Researchers from the University of Michigan Medical School (MI, USA) have developed a novel PCR technique, which has been published in Genome Research (7) and hopes to change the analysis of centromeres from a long, labor-intensive task to one that can be completed relatively quickly and easily.
“Centromeres are important for cell division, but poorly understood from a genetic standpoint, because the DNA sequences in them are very repetitive,” commented David Markovitz, senior author of the study.
“With this technique, we and others can study their genetics, and epigenetics, in a real-time, user-friendly way.”
Down syndrome arises when a person inherits an extra copy of chromosome 21. This new technique has already revealed some clues about the role of centromeres in Down syndrome, with the discovery of instabilities on chromosome 21, as well as a lack of a protein that binds to centromeres for spindle formation.
The team identified specific repeated DNA sequence markers in the centromeres of 23 of the 24 human chromosomes. This made it possible to develop and use a PCR assay to capture the genomics of a centromere at a given time. This has enabled analysis of genetic and epigenetic aspects of the centromere.
The small chromosome-specific variations are used as PCR primers, with the researchers able to recognize the centromeres of almost every chromosome in a cell and differentiate them in only half an hour.
“These assays give us the opportunity to understand the dynamics of centromeres, and how these sequences expand or contract during evolution and/or disease processes,” explained Rafael Contreras-Galindo, lead author of the study.
“We can now understand at which centromeres in specific chromosomes key centromere proteins sit, and form the kinetochores that are vital to cell division. With these studies, we can begin to understand how centromere DNA instability could affect centromere function, as we appear to see in Down syndrome.”
Their results are nearly complete. However, the researchers are yet to discover repeat DNA patterns that are unique to chromosome 19. They will now continue to search for a unique DNA sequence to chromosome 19 and hope to patent their method and continue to build upon links between centromeres and disease.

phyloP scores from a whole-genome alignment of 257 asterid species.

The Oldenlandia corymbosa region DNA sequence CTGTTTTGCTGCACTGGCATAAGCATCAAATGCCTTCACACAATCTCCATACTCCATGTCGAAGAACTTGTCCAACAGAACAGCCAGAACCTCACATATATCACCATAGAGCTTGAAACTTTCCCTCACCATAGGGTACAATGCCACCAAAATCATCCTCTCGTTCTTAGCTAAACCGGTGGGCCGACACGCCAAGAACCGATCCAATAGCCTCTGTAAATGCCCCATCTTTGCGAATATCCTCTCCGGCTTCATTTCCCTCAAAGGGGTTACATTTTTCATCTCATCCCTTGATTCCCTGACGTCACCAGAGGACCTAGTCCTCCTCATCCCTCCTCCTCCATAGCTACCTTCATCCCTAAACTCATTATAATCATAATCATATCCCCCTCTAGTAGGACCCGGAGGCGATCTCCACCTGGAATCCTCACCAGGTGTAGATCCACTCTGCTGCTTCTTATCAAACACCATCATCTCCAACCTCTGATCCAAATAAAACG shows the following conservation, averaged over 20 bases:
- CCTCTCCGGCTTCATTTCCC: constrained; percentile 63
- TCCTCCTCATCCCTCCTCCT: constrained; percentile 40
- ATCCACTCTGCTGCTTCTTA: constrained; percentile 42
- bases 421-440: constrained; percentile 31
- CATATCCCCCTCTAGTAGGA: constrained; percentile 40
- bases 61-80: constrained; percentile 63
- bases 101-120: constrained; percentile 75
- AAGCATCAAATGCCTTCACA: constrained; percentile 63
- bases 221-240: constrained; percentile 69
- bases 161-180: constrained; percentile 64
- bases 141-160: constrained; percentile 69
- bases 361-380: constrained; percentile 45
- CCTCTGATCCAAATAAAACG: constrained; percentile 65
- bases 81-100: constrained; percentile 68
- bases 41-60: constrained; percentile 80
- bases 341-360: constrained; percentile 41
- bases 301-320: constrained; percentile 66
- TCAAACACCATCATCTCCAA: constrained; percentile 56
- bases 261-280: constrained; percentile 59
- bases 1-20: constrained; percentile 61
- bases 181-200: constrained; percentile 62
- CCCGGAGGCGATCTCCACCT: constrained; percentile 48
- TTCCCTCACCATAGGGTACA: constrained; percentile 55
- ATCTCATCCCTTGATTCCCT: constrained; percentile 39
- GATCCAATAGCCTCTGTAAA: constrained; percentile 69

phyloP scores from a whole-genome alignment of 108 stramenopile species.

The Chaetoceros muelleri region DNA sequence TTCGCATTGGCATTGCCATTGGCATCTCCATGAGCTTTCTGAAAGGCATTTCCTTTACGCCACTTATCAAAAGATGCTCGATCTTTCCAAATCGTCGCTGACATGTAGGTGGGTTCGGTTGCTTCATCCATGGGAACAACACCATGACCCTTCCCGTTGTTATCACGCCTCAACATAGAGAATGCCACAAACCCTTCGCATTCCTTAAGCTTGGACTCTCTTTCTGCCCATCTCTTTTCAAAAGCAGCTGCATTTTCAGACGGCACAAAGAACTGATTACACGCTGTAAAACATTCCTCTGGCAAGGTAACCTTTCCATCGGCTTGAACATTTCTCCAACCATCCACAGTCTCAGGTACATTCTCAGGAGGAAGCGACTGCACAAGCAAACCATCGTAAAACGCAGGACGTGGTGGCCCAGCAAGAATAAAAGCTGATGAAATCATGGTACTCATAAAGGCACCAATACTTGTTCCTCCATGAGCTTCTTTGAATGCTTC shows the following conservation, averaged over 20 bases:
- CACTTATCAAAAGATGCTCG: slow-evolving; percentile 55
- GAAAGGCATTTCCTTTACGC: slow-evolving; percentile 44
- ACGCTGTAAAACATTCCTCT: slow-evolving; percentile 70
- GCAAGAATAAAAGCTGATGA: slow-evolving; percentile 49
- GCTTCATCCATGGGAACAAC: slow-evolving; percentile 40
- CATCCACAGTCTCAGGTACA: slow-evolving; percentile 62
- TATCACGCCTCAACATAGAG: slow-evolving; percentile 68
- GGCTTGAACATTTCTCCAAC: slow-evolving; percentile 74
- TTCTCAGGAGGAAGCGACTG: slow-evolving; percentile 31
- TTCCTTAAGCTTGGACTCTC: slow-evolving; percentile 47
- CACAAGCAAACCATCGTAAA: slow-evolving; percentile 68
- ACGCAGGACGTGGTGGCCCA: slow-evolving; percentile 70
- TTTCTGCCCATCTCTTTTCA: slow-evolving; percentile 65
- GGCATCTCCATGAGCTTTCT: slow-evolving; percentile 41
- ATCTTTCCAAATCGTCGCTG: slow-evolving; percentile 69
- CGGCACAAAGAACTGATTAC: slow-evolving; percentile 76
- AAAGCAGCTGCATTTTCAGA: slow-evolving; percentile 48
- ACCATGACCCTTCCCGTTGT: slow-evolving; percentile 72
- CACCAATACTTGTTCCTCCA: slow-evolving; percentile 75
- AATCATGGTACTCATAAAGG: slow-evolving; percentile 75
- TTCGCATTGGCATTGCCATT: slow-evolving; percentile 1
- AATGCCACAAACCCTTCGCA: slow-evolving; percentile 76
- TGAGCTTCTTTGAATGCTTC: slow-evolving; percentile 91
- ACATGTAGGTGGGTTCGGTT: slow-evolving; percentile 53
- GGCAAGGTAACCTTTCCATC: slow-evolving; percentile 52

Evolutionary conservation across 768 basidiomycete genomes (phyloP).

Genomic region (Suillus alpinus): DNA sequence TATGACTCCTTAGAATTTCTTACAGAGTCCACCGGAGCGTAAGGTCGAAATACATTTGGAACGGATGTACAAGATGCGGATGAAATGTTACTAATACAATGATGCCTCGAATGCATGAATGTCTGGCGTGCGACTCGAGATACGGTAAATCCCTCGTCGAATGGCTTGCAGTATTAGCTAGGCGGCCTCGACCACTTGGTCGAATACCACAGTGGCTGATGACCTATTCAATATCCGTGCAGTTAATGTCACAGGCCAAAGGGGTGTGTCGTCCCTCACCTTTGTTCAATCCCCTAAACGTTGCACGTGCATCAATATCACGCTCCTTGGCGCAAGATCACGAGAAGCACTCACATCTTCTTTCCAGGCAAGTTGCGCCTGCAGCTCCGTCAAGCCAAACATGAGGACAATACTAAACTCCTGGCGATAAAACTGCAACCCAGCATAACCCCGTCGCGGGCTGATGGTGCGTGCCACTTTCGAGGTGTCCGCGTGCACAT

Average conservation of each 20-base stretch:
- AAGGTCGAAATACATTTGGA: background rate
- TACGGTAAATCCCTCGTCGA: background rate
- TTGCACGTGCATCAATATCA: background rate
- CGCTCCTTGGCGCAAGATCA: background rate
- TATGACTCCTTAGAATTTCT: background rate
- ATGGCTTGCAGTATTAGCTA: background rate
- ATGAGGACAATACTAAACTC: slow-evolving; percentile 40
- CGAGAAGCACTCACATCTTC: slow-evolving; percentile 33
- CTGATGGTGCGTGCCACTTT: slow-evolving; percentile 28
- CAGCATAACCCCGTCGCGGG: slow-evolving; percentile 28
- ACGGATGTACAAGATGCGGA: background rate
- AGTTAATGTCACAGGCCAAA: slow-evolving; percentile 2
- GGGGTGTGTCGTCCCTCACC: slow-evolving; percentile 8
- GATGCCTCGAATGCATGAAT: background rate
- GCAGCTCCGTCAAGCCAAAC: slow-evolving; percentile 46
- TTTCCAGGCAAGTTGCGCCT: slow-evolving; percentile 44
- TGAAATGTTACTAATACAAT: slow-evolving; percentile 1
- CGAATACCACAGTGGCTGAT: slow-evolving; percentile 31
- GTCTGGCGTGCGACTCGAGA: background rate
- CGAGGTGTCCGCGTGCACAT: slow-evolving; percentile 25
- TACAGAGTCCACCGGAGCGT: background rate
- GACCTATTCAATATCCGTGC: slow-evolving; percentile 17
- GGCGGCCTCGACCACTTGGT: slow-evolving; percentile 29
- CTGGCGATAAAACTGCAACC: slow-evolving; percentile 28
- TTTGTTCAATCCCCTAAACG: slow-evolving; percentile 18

Written By Abigail Sawyer
Updated 10 October, 2019
Source Aldrup-MacDonald ME, Sullivan BA. The past, present, and future of human centromere genomics. Genes (Basel) 5(1), 33-50 (2014). https://www.mdpi.com/2073-4425/5/1/33 Michigan Health. New approach to studying centromeres may reveal link to down syndrome and more (2017). https://labblog.uofmhealth.org/lab-report/new-approach-to-studying-centromeres-may-reveal-link-to-down-syndrome-and-more The Atlantic. The Y chromosome's still-uncharted regions (2018). https://www.theatlantic.com/science/archive/2018/03/y-chromosome-sequencing/556034/ NIH. Human Genome Project FAQ (2018). https://www.genome.gov/11006943/human-genome-project-completion-frequently-asked-questions/ Jain M, Olsen HE, Turner DJ et al. Linear assembly of a human centromere on the Y chromosome. Nat. Biotechnol. 36(4), 321-323 (2018). https://www.nature.com/articles/nbt.4109 BioNews. Human genome's 'black holes' mapped (2018). https://www.bionews.org.uk/page_134927 Contreras-Galindo R, Fischer S, Saha AK et al. Rapid molecular assays to study human centromere genomics. Genome Res. 27(12), 2040-2049 (2017). https://genome.cshlp.org/content/27/12/2040